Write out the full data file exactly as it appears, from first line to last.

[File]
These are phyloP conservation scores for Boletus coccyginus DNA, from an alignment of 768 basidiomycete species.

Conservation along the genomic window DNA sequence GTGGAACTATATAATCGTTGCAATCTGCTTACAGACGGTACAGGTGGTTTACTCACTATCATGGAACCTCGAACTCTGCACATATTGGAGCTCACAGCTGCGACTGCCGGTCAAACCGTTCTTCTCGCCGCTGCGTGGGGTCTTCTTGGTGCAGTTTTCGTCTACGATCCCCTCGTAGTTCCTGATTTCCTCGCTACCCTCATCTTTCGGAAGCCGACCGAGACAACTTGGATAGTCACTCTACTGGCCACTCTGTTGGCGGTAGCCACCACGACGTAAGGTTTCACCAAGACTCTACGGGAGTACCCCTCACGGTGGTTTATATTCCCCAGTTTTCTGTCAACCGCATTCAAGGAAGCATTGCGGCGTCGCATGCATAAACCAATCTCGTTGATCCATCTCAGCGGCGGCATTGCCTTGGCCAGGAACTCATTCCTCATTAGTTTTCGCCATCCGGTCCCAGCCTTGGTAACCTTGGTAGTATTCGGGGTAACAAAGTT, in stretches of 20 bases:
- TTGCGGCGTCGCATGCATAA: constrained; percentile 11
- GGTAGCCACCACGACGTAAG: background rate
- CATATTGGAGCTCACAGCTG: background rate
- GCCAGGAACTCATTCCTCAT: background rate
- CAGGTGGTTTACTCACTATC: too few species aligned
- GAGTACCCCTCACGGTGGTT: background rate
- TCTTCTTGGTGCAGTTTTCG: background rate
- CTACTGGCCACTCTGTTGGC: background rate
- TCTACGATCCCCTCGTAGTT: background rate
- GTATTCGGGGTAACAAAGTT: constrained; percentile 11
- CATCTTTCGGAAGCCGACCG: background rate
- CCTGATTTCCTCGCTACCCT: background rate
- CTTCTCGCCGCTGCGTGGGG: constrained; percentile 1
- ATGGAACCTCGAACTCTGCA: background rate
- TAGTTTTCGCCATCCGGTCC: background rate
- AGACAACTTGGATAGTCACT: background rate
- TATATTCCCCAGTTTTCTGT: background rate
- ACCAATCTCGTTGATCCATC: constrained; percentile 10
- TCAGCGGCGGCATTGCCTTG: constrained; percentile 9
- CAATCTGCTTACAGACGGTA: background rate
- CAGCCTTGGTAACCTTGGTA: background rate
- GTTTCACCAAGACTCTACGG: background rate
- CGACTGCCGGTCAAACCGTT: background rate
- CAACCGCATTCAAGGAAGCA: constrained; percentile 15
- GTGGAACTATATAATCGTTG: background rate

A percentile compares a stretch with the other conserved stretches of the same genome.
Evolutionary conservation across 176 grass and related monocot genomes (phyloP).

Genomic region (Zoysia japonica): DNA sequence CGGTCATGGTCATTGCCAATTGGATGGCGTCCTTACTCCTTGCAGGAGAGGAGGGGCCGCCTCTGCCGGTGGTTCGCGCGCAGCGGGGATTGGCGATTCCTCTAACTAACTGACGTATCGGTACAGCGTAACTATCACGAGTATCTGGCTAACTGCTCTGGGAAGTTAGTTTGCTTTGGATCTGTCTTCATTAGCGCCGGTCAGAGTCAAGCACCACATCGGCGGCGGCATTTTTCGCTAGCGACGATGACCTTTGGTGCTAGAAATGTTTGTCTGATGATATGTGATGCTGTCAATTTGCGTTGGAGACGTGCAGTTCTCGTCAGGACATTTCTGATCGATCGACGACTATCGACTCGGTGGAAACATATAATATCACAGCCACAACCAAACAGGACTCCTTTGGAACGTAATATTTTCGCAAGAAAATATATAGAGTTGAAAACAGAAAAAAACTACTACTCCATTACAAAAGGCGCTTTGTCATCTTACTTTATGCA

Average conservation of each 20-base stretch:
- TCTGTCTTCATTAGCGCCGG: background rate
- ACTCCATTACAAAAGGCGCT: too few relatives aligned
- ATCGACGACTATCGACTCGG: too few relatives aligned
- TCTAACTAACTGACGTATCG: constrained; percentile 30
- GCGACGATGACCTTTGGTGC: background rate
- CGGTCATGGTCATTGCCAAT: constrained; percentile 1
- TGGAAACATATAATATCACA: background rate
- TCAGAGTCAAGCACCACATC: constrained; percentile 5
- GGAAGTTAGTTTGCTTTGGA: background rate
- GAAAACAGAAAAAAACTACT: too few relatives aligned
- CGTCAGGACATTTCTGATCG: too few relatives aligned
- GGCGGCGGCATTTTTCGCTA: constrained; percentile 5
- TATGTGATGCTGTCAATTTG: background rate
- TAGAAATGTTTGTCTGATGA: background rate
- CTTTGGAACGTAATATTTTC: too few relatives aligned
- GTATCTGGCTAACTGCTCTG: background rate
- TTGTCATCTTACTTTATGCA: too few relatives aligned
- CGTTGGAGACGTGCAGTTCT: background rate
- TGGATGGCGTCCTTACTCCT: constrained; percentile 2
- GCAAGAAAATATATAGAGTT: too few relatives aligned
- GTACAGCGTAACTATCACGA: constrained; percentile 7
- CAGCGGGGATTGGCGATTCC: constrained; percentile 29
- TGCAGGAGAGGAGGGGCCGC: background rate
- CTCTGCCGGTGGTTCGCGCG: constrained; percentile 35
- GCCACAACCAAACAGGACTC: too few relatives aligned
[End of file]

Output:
These are phyloP conservation scores for Boletus coccyginus DNA, from an alignment of 768 basidiomycete species.

Conservation along the genomic window DNA sequence GTGGAACTATATAATCGTTGCAATCTGCTTACAGACGGTACAGGTGGTTTACTCACTATCATGGAACCTCGAACTCTGCACATATTGGAGCTCACAGCTGCGACTGCCGGTCAAACCGTTCTTCTCGCCGCTGCGTGGGGTCTTCTTGGTGCAGTTTTCGTCTACGATCCCCTCGTAGTTCCTGATTTCCTCGCTACCCTCATCTTTCGGAAGCCGACCGAGACAACTTGGATAGTCACTCTACTGGCCACTCTGTTGGCGGTAGCCACCACGACGTAAGGTTTCACCAAGACTCTACGGGAGTACCCCTCACGGTGGTTTATATTCCCCAGTTTTCTGTCAACCGCATTCAAGGAAGCATTGCGGCGTCGCATGCATAAACCAATCTCGTTGATCCATCTCAGCGGCGGCATTGCCTTGGCCAGGAACTCATTCCTCATTAGTTTTCGCCATCCGGTCCCAGCCTTGGTAACCTTGGTAGTATTCGGGGTAACAAAGTT, in stretches of 20 bases:
- TTGCGGCGTCGCATGCATAA: constrained; percentile 11
- GGTAGCCACCACGACGTAAG: background rate
- CATATTGGAGCTCACAGCTG: background rate
- GCCAGGAACTCATTCCTCAT: background rate
- CAGGTGGTTTACTCACTATC: too few species aligned
- GAGTACCCCTCACGGTGGTT: background rate
- TCTTCTTGGTGCAGTTTTCG: background rate
- CTACTGGCCACTCTGTTGGC: background rate
- TCTACGATCCCCTCGTAGTT: background rate
- GTATTCGGGGTAACAAAGTT: constrained; percentile 11
- CATCTTTCGGAAGCCGACCG: background rate
- CCTGATTTCCTCGCTACCCT: background rate
- CTTCTCGCCGCTGCGTGGGG: constrained; percentile 1
- ATGGAACCTCGAACTCTGCA: background rate
- TAGTTTTCGCCATCCGGTCC: background rate
- AGACAACTTGGATAGTCACT: background rate
- TATATTCCCCAGTTTTCTGT: background rate
- ACCAATCTCGTTGATCCATC: constrained; percentile 10
- TCAGCGGCGGCATTGCCTTG: constrained; percentile 9
- CAATCTGCTTACAGACGGTA: background rate
- CAGCCTTGGTAACCTTGGTA: background rate
- GTTTCACCAAGACTCTACGG: background rate
- CGACTGCCGGTCAAACCGTT: background rate
- CAACCGCATTCAAGGAAGCA: constrained; percentile 15
- GTGGAACTATATAATCGTTG: background rate

A percentile compares a stretch with the other conserved stretches of the same genome.
Evolutionary conservation across 176 grass and related monocot genomes (phyloP).

Genomic region (Zoysia japonica): DNA sequence CGGTCATGGTCATTGCCAATTGGATGGCGTCCTTACTCCTTGCAGGAGAGGAGGGGCCGCCTCTGCCGGTGGTTCGCGCGCAGCGGGGATTGGCGATTCCTCTAACTAACTGACGTATCGGTACAGCGTAACTATCACGAGTATCTGGCTAACTGCTCTGGGAAGTTAGTTTGCTTTGGATCTGTCTTCATTAGCGCCGGTCAGAGTCAAGCACCACATCGGCGGCGGCATTTTTCGCTAGCGACGATGACCTTTGGTGCTAGAAATGTTTGTCTGATGATATGTGATGCTGTCAATTTGCGTTGGAGACGTGCAGTTCTCGTCAGGACATTTCTGATCGATCGACGACTATCGACTCGGTGGAAACATATAATATCACAGCCACAACCAAACAGGACTCCTTTGGAACGTAATATTTTCGCAAGAAAATATATAGAGTTGAAAACAGAAAAAAACTACTACTCCATTACAAAAGGCGCTTTGTCATCTTACTTTATGCA

Average conservation of each 20-base stretch:
- TCTGTCTTCATTAGCGCCGG: background rate
- ACTCCATTACAAAAGGCGCT: too few relatives aligned
- ATCGACGACTATCGACTCGG: too few relatives aligned
- TCTAACTAACTGACGTATCG: constrained; percentile 30
- GCGACGATGACCTTTGGTGC: background rate
- CGGTCATGGTCATTGCCAAT: constrained; percentile 1
- TGGAAACATATAATATCACA: background rate
- TCAGAGTCAAGCACCACATC: constrained; percentile 5
- GGAAGTTAGTTTGCTTTGGA: background rate
- GAAAACAGAAAAAAACTACT: too few relatives aligned
- CGTCAGGACATTTCTGATCG: too few relatives aligned
- GGCGGCGGCATTTTTCGCTA: constrained; percentile 5
- TATGTGATGCTGTCAATTTG: background rate
- TAGAAATGTTTGTCTGATGA: background rate
- CTTTGGAACGTAATATTTTC: too few relatives aligned
- GTATCTGGCTAACTGCTCTG: background rate
- TTGTCATCTTACTTTATGCA: too few relatives aligned
- CGTTGGAGACGTGCAGTTCT: background rate
- TGGATGGCGTCCTTACTCCT: constrained; percentile 2
- GCAAGAAAATATATAGAGTT: too few relatives aligned
- GTACAGCGTAACTATCACGA: constrained; percentile 7
- CAGCGGGGATTGGCGATTCC: constrained; percentile 29
- TGCAGGAGAGGAGGGGCCGC: background rate
- CTCTGCCGGTGGTTCGCGCG: constrained; percentile 35
- GCCACAACCAAACAGGACTC: too few relatives aligned